As you might imagine in our relatively small marine industry, John Patnovic heard about this incident, and believed he saw an opportunity, so he spent three days in Puerto Rico looking the boat over. Winning a sealed bid auction, he employed local Island Marine to put temporary patches on the many holes in the hull, making her seaworthy enough to be towed to St. Thomas where a crane loaded her onto a ship as deck cargo for the run from the U.S. Virgin Islands up to the port of Chester, Pennsylvania. The above gallery of images show damage to the hull and wood structure behind the fiberglass. The fir looks like it exploded on impact with the rocks. Note the excellent temporary patches created by Island Marine.
Once the ship docked in Pennsylvania, the stricken yacht was lifted off the deck and lowered into the Delaware River, where John and his team were ready to rig some lines and tow her down from Chester to his facility on Worton Creek in the Chesapeake Bay.
I saw this boat almost a year after she arrived at Worton Creek Marina, and the amount of work that had already gone into this project was considerable. Despite the apparent disarray of structural components, damage to the hull, missing machinery and equipment, wiring, hoses, and everything else, the yacht is coming along nicely. John plans to install two new engines next month, and have her fiberglass and other work mostly complete so the yacht can go on the market in May. In every respect, she will be a brand new yacht, perhaps even better than when she was first launched in Wanchese. It is his firm conviction that every component on the boat be replaced, and no corners cut to make do with anything original that had been submerged. He wanted to ensure any buyers would get a completely brand new yacht, not something cobbled together in a fire sale to make a quick buck (although that image hardly describes such a project). This attention to detail and thoroughness is why John and his Worton Creek yard have their reputation. His team is first class and they are clearly stoked to be able to work on such a project, certainly not your typical boatyard repair.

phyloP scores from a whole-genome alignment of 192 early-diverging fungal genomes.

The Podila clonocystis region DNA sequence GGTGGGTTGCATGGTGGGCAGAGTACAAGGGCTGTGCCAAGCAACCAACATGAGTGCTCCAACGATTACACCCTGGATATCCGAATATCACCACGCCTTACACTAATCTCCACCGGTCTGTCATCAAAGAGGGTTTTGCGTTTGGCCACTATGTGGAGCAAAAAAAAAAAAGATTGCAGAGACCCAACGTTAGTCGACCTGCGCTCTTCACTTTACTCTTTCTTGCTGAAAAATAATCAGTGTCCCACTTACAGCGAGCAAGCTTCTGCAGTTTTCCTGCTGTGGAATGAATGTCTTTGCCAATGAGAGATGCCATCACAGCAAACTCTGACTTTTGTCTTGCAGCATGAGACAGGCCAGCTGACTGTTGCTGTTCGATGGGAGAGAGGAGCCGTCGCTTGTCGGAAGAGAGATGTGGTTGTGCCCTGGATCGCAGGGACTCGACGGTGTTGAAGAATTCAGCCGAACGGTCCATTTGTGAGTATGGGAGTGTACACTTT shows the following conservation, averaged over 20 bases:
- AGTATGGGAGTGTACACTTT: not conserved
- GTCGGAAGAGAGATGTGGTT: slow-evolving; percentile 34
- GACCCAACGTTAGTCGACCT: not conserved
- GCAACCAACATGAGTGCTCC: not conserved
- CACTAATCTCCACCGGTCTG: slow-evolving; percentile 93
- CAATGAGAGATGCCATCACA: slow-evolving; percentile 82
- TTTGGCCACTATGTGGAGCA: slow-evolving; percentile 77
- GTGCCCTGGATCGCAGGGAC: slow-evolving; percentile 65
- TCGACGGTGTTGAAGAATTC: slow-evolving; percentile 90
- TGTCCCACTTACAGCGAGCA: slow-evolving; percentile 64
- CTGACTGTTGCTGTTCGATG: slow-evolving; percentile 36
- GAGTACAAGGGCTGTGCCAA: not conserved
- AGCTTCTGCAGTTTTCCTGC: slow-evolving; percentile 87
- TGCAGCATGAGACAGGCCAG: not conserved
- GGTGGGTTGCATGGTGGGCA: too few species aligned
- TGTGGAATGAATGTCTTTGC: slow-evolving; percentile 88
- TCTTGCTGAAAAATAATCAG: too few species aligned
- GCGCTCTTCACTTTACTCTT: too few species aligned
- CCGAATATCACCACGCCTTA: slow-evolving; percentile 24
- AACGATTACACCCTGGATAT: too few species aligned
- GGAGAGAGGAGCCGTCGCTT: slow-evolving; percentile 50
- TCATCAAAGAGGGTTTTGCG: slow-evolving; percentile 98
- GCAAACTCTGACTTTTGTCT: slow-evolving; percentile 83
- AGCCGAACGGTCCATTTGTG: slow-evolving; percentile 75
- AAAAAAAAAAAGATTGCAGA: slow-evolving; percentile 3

As we toured the boat, John said that it was a shame no one started the engines when it got to the marina. Had that been done, they very well might have saved these incredibly expensive engines and transmissions from needing complete replacement. According to John, the two replacement MTU 16-cylinder 2000 M96L engines and ZF marine gears will cost around $750,000. Wow. These 2,600hp engines are massive, collectively burn 230 gallons per hour at cruising speed, and each weigh just under 10,000 lbs with attached marine gears. Not the kind of machinery we cruisers are used to! Each engine has three, exhaust gas turbochargers for sequential turbocharging. I’m not sure I even know what that means, as it certainly isn’t something we discuss when talking cruising boats.
Everything was stripped out of the boat that had been submerged, all systems, batteries, machinery, the two Seakeeper gyro stabilizers, all wiring, hoses...everything. It is imperative to John that everything is brand new, despite the fact that everything on the boat already was brand new. His vision of the end goal keeps him clear of such details that might bog down others in such a project. There is no “It might be okay…” on this project. If it got wet, it gets replaced.
I may check back with the boat in a month or two, to see the finished yacht before it disappears again. The price of a new Spencer 74 is about seven million, not to mention the two-year wait for new construction. If someone wants a boat of this caliber and capability, this will be an attractive choice, especially as it will be a brand new boat...again.